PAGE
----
Tom Wicker, RIP
The New York Times reports:
Tom Wicker, one of postwar America’s most distinguished journalists, who covered the assassination of President John F. Kennedy for The New York Times and became the paper’s Washington bureau chief and an iconoclastic political columnist for 25 years, died on Friday at his home near Rochester, Vt. He was 85 and also the author of 20 books. ...
His most notable involvement took place during the uprising by 1,300 inmates who seized 38 guards and workers at the Attica Correctional Facility in Upstate New York in September 1971. Having written a sympathetic column on the death of the black militant George Jackson at San Quentin, Mr. Wicker was asked by Attica’s rebels to join a group of outsiders to inspect prison conditions and monitor negotiations between inmates and officials. The radical lawyer William M. Kunstler and Bobby Seale, chairman of the Black Panther Party, also went in, and the observers took on the role of mediators.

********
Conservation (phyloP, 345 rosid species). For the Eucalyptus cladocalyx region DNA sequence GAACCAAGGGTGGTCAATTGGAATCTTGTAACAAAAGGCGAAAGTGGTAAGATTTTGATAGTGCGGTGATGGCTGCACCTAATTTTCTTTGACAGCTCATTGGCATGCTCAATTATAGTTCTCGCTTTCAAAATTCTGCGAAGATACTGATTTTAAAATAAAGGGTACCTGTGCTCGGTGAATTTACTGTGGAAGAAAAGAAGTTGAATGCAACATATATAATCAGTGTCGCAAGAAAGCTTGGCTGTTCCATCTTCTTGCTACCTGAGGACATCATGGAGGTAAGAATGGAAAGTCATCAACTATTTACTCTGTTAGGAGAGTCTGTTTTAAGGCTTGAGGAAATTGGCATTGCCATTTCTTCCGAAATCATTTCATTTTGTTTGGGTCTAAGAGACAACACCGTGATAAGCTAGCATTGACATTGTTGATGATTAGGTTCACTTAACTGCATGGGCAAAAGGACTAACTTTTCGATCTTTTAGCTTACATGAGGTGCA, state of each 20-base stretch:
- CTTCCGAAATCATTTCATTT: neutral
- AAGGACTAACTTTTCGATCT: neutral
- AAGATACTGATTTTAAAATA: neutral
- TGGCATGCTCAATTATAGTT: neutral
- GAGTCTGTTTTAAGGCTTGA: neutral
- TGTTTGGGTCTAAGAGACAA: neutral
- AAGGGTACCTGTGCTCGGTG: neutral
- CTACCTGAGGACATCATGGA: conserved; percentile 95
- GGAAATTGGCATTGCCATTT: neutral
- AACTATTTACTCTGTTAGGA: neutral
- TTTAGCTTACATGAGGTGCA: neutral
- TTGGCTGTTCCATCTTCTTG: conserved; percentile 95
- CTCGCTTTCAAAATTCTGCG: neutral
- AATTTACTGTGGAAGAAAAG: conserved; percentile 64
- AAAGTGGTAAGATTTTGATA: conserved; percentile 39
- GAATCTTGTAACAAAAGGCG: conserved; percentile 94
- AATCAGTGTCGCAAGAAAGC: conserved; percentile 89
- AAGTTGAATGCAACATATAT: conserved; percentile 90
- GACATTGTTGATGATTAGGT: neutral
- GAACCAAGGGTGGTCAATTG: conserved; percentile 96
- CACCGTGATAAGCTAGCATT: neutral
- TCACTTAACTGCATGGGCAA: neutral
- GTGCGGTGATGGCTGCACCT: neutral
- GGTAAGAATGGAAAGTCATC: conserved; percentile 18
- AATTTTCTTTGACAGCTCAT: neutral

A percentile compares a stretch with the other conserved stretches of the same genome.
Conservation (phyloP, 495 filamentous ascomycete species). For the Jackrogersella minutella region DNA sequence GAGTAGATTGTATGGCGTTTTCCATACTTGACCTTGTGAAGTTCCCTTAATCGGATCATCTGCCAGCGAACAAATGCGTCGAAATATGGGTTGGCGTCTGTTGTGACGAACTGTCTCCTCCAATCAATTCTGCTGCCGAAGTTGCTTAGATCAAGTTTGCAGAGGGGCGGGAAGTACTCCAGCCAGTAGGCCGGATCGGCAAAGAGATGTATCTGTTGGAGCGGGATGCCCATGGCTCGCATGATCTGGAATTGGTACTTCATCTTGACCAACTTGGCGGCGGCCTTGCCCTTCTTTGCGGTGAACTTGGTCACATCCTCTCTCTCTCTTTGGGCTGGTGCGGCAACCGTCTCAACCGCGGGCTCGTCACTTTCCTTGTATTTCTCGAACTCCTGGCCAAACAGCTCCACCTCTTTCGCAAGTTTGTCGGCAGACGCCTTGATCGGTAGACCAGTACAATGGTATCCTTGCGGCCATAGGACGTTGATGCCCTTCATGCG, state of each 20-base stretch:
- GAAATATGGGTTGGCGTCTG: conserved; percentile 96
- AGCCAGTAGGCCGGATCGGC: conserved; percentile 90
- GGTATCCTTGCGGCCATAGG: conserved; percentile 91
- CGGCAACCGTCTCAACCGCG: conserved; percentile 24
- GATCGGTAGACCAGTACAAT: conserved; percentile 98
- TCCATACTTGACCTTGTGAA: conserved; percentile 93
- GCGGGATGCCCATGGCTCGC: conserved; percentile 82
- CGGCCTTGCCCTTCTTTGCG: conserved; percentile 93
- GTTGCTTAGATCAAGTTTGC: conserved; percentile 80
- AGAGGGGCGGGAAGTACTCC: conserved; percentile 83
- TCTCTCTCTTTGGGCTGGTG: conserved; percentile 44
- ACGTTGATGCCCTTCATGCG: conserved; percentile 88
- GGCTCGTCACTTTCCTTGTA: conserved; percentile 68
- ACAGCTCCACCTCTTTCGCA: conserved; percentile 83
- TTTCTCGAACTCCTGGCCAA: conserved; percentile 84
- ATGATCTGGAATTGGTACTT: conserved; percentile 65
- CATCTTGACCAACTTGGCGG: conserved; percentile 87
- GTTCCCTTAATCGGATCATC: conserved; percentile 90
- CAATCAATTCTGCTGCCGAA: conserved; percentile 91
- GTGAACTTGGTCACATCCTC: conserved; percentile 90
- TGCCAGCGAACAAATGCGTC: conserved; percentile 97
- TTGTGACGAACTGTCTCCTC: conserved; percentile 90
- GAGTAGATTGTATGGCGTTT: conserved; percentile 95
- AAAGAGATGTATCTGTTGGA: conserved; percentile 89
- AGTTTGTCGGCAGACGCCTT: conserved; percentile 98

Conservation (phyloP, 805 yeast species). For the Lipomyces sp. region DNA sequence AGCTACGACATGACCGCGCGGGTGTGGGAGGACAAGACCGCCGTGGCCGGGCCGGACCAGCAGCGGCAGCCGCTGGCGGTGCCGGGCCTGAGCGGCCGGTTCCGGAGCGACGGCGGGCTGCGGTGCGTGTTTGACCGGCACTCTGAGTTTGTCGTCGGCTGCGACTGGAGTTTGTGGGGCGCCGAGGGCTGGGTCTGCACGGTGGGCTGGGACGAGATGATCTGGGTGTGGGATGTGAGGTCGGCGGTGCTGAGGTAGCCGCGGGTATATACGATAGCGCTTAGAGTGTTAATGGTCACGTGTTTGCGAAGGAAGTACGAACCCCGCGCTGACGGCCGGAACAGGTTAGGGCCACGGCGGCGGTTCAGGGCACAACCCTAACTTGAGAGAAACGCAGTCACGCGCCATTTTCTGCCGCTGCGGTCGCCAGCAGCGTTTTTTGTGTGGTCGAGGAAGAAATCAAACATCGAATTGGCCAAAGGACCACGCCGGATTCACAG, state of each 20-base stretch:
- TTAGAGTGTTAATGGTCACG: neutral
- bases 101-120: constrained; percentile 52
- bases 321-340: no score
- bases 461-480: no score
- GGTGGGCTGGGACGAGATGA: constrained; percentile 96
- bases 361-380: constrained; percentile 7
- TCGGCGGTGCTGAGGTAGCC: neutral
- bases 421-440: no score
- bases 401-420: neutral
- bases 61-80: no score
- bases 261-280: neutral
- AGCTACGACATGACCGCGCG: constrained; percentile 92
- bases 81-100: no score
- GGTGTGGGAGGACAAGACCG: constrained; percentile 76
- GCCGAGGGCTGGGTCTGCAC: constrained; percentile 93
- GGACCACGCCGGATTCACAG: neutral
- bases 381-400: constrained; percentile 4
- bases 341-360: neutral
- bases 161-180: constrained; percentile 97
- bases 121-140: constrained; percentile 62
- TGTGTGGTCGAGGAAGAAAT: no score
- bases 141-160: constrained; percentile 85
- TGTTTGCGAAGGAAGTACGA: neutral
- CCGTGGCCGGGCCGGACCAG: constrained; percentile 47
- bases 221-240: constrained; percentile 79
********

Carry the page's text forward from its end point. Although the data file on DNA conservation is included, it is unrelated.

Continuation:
Mr. Wicker, in a column, described a night in the yard with the rebels: flickering oil-drum fires, bull-necked convicts armed with bats and iron pipes, faceless men in hoods or football helmets huddled on mattresses behind wooden barricades. He wrote: “This is another world — terrifying to the outsider, yet imposing in its strangeness — behind those massive walls, in this murmurous darkness, within the temporary but real power of desperate men.”
Talks broke down over inmate demands for amnesty and the ouster of Russell G. Oswald, the State Corrections Commissioner. Gov. Nelson A. Rockefeller rejected appeals by the observers to go to Attica, and after a four-day standoff, troopers and guards stormed the prison. Ten hostages and 29 inmates were killed by the authorities’ gunfire in what witnesses called a turkey shoot; three inmates were killed by other convicts, who also beat a guard to death. Afterward, many prisoners were beaten and abused in reprisals.
Mr. Wicker wrote a book about the uprising, “A Time to Die” (1975). Most critics hailed it as his best book, although some chided him for sympathizing with the inmates. “Attica,” a television movie starring Morgan Freeman as a jailhouse lawyer and George Grizzard as Mr. Wicker, was made by ABC in 1980.